12 October 2016
Ironically, it was the addition of a regulation, not the cutting of red tape, that made the vast majority of savings for businesses this year, according to a parliamentary select committee report. And cutting regulation has actually cost, rather than saved, money.
The Public Accounts Committee published a scathing review of the Conservative Party’s deregulatory drive this week, noting that of the £1.56bn the government states it has saved businesses on their regulatory costs, £1.02bn can be accounted for by the introduction of a regulation – the 5p plastic bag charge.
“While the Better Regulation Executive’s rules classify the plastic bag charge as a saving to business because it brings additional revenue to retailers, it is of course a regulation imposed on business, rather than the sort of deregulation that one would expect to be behind reported savings,” the Committee pointed out.
After subtracting the plastic bag charge and £0.68bn in new costs to business, this means the government has actually introduced a net additional cost to business of £140m.
What’s more, this ignores the expense to business of major new regulations which are not counted towards the target: “The National Living Wage is one of a number of individual regulations that are excluded and which, in total, are expected to add costs to business of £8.3 billion by the end of this Parliament, far outweighing the reported ‘savings’,” the Committee said.
This means the government is falling well behind its target of saving £10 billion in costs to businesses of regulation by 2020.
Perhaps this is because most of the deregulation pushed through since the Conservatives have been in power have had very negligible impact, with 64 of the 95 regulatory changes scrutinised by the Regulatory Policy Committee since parliament began expected to achieve less than £5 million in savings each.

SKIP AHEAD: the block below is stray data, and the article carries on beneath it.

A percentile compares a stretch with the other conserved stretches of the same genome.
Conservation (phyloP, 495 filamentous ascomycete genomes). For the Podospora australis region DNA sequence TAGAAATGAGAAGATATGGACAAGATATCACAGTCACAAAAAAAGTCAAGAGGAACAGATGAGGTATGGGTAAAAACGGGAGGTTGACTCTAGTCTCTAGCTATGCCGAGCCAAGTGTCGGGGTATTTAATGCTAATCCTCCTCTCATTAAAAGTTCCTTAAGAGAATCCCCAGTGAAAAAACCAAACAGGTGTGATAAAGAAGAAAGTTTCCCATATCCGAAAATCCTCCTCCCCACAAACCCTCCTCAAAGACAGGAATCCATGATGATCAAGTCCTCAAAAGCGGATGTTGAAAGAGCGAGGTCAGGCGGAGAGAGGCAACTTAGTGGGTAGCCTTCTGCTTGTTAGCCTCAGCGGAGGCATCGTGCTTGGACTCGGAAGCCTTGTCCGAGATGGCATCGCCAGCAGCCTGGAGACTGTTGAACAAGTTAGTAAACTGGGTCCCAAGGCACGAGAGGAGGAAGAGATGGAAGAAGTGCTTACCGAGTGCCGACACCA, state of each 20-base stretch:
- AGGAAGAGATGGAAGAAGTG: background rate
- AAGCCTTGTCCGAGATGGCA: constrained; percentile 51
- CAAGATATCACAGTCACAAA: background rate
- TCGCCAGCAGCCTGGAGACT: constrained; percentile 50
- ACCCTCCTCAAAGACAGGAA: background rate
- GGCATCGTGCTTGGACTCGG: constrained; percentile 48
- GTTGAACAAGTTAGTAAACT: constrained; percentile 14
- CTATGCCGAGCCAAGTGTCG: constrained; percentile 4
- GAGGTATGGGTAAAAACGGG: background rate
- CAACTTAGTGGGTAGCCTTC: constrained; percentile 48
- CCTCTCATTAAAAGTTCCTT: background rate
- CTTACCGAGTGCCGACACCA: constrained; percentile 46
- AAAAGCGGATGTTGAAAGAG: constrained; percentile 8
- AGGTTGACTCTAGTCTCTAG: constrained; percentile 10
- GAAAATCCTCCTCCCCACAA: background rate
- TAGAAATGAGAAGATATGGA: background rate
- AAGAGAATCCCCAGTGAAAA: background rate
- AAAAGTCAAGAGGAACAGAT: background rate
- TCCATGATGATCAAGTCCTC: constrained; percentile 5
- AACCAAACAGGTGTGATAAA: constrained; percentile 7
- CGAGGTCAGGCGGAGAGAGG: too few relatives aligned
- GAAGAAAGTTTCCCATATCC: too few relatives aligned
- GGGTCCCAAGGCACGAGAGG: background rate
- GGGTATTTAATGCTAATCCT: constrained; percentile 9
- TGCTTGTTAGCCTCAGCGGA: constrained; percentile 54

Other astonishing criticisms of the government’s failed project included the fact that government departments don’t actually know how much of a cost regulation represents to business now, making calculations on savings impossible. Only five out of 14 departments have any plans to change this.
Departments are also supposed to conduct impact assessments to see how ‘red tape cuts’ affect consumers, workers and the environment but of 83 regulatory decisions for which these reports are now due, only two have been submitted.
What’s more, none of the impact assessments received by the National Audit Office included plans for post-implementation reviews, and only a third of those examined by the Regulatory Policy Committee in 2014 were “rigorous” in their analysis of wider costs and benefits to society.
“However, the [Regulatory Policy] Committee does not have the power to rate an impact assessment as unfit for purpose on the grounds of inadequate consideration of wider impacts,” the Public Accounts Committee noted.